In Bob Herbert’s “Hiding From Reality”, he argues that our lack of motivation to fix what we are becoming is hurting some of our most vulnerable people. Herbert claims that we are fighting wars that we cannot afford, and in turn cutting spending on many of the things that our society actually needs to grow and thrive, such as public schooling (education). In Cal Thomas’ “Is the American Dream Over?” he takes a different view point arguing that we as a society cannot rely on our government, but instead should rely on ourselves. Thomas urges Americans to focus on the backbone of the American Dream, such as educating ourselves, having good-hearted characteristics, believing in the idea of family, and more. He claims that self-reliance will help us each achieve the American Dream. While I mostly would agree with Thomas, considering we each do have to put our best foot forward to achieve what we want in life for ourselves, I still believe that we must rely on our government to a certain extent and fight to get what we want, and deserve from those that are supposed to be protecting our rights. While Thomas argues that we have to become educated and receive at least an undergraduate degree, that is not always possible due to our government’s budget cuts for good teachers, and proper education. I believe a combination of these two ideas would ultimately work best for us to wake up and see what we are becoming, and help us work together to get what we want, so that we can each achieve our own version of the American Dream.

Monday, February 23, 2015

poverty, education, government

In Bob Herbert's, a columnist for the New York Times, article "Hiding From Reality" he speaks of the dying economy in America and how our society is failing. Thousands upon thousands of people are losing their jobs, many of those being teachers. We used to make our education system a priority, and now it's suffering due to budget cuts, which includes letting go of several teachers. Herbert believes America is in denial about how much trouble our society is really in and the first step to fixing it is realizing it, and then we'll be able to solve it.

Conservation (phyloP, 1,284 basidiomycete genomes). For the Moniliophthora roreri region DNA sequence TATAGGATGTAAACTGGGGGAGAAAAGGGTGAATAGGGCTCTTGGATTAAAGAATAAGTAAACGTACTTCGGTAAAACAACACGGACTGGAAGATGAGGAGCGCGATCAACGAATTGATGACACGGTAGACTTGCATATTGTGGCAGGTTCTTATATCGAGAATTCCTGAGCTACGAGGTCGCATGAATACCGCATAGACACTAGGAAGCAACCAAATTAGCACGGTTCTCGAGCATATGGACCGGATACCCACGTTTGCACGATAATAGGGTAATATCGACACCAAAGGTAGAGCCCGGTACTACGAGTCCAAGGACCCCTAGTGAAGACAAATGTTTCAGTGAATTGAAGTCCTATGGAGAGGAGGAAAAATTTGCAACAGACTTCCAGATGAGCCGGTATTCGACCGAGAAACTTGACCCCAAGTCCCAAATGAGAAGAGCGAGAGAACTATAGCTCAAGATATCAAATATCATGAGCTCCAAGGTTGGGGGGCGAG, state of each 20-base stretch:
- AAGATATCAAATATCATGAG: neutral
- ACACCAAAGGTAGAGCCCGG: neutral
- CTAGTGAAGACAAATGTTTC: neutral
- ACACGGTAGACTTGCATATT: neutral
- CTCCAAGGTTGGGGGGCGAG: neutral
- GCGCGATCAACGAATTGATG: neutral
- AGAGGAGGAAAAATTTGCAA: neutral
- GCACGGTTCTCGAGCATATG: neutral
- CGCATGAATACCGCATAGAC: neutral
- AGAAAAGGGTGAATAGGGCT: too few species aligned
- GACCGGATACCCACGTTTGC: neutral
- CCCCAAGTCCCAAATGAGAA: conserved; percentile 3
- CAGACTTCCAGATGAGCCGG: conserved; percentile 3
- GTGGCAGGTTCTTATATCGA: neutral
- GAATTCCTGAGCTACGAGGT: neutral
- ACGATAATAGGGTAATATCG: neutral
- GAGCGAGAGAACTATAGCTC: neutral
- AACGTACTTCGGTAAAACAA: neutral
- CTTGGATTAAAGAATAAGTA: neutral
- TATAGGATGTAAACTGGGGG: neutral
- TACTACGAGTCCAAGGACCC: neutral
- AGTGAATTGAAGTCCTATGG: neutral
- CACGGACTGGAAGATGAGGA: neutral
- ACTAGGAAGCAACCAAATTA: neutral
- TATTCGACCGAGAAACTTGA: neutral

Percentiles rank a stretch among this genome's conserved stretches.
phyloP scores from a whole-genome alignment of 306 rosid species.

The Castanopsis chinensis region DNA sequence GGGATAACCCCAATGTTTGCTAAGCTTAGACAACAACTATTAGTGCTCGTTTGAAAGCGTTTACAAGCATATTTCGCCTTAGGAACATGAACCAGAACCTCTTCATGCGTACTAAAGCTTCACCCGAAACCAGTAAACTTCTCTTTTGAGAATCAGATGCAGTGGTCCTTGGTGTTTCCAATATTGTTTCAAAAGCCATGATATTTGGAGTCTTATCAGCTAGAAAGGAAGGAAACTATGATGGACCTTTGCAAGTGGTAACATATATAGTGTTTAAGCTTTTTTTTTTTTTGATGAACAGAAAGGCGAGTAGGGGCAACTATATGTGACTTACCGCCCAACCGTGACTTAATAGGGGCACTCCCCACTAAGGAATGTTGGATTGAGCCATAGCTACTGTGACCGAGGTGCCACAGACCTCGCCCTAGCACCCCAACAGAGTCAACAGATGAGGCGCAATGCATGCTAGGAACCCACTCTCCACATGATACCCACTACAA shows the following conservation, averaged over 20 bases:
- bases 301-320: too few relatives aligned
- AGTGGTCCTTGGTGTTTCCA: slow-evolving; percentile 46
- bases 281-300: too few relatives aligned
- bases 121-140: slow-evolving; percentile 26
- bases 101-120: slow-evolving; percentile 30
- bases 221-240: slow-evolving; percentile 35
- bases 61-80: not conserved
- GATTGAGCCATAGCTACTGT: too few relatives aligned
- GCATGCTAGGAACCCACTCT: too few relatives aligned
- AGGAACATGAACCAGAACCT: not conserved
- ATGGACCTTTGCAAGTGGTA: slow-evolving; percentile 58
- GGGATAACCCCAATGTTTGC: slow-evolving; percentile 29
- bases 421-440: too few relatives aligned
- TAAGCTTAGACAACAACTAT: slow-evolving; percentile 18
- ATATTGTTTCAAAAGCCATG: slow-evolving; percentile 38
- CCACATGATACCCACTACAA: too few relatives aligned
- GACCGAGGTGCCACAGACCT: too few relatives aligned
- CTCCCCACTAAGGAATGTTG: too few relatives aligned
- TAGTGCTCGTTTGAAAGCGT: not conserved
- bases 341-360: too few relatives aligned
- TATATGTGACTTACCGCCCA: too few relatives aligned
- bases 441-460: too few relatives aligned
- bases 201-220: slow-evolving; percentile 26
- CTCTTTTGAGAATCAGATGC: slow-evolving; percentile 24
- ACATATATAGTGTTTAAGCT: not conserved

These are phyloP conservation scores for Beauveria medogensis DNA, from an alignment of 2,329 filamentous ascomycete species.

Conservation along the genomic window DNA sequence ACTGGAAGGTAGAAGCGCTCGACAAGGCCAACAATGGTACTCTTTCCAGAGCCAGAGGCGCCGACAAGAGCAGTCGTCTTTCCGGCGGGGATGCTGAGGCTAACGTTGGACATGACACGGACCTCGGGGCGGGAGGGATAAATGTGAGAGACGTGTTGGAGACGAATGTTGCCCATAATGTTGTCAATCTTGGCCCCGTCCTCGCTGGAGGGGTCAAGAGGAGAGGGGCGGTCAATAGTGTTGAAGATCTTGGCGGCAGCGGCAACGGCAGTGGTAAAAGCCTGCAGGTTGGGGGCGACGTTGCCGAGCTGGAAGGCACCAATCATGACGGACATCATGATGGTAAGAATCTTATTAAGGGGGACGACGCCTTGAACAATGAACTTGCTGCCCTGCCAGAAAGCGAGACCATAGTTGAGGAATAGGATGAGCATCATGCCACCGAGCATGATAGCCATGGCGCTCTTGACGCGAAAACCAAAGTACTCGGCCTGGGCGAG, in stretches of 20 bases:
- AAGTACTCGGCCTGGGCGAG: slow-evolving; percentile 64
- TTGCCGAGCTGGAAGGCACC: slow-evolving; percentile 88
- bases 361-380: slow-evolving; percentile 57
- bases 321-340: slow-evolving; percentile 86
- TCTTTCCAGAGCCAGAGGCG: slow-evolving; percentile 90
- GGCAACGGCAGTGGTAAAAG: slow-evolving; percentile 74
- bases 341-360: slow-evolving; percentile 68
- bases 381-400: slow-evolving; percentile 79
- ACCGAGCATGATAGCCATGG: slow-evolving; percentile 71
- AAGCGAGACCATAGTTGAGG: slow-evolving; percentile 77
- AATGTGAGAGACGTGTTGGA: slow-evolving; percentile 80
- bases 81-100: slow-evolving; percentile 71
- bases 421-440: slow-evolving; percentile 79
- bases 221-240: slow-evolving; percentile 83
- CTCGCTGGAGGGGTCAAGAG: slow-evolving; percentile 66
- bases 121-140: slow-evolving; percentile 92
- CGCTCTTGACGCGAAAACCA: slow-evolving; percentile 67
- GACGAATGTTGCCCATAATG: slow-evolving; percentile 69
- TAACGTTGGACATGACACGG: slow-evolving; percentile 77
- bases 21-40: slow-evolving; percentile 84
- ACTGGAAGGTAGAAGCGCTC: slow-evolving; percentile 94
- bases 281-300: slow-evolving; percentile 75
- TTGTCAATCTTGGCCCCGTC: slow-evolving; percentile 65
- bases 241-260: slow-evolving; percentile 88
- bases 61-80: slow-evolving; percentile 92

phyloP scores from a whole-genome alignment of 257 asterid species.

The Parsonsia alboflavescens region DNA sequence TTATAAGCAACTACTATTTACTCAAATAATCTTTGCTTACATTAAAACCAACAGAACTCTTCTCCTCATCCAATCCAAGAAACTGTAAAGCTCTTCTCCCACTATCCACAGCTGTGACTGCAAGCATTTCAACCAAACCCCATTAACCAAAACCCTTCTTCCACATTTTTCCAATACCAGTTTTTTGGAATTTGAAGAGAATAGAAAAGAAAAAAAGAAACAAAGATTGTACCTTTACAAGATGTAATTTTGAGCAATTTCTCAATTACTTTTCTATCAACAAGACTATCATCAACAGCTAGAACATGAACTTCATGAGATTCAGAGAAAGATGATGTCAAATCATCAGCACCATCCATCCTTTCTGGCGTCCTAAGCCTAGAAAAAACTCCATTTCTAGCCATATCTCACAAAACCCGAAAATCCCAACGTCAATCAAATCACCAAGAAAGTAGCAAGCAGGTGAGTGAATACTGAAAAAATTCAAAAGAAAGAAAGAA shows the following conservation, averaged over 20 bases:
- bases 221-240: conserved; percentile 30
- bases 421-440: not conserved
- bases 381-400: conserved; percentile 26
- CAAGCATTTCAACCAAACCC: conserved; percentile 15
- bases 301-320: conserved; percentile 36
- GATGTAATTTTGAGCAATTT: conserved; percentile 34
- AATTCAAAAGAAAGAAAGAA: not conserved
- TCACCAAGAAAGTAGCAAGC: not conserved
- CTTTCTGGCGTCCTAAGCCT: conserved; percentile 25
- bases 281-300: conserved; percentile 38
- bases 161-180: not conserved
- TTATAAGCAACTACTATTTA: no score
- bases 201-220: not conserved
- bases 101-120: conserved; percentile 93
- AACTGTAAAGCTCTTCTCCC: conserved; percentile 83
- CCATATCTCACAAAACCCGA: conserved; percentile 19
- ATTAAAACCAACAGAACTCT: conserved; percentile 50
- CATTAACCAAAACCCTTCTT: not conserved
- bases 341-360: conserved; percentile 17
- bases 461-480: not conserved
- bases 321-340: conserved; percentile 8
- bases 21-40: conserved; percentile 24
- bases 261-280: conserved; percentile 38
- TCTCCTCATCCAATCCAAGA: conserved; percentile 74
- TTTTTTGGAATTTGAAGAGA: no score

Cal Thomas, a panelist on Fox News Watch, responds to Herbert's article by writing that the government and politicians are to blame. He agrees with Herbert's take on our dysfunctional society, but says that people need to not rely on government officials, but on themselves on individuals. Relying on yourself individually will lead to a better life for yourself and our society will grow  into a better, more functional state than if we trust the government to handle everything for us.
Richard Wilkinson, a speaker for TEDGlobal, talks about economic inequality, and how its harming our society. Wilkinson goes on to explain that there are more social problems in countries with greater inequality. There are more murders and mental illness when there's less equality, along with more stress and less trust.
All these writers and speakers have the right idea, and it will take a combination of all these ideas to help our society and rebuild the American Dream. In America's society, we need to realize the importance of education which is a key factor in developing a functional society, as well as believing in ourselves as individuals more and showing more initiative. In doing all these things our main goal should be equality among the rich and the poor, and end poverty. If we combine all these ideals, we will create a more functional society and re-create the American Dream.

The American Dream

In “Hiding from Reality” Bob Herbert gives his opinion on how the American Dream is a fleeting concept.  He talks about the numerous steps the government has took in the past in the face of recession, and how it just continues to hurt children, the sick and the public school system. Herbert believes that America is in denial, and until ‘’we” as society address the various issues we have. Than nothing can be solved, and The American Dream cannot really exist.
In “Is The American Dream Over?” Cal Thomas summarizes Bob Herbert’s passage. Thomas believes that Herbert does not asses blame for why the American Dream is dwindling. Thomas believes that the government is dysfunctional and people shouldn’t place all their hopes and dreams in it. Thomas believes that individual initiative is how one should fulfill their dreams. In this case the American Dream. Thomas agrees with certain aspects of Herbert claims but offers more solutions to actually achieving The American Dream, and Thomas also gives a definition of what the American dream has been for many generations now.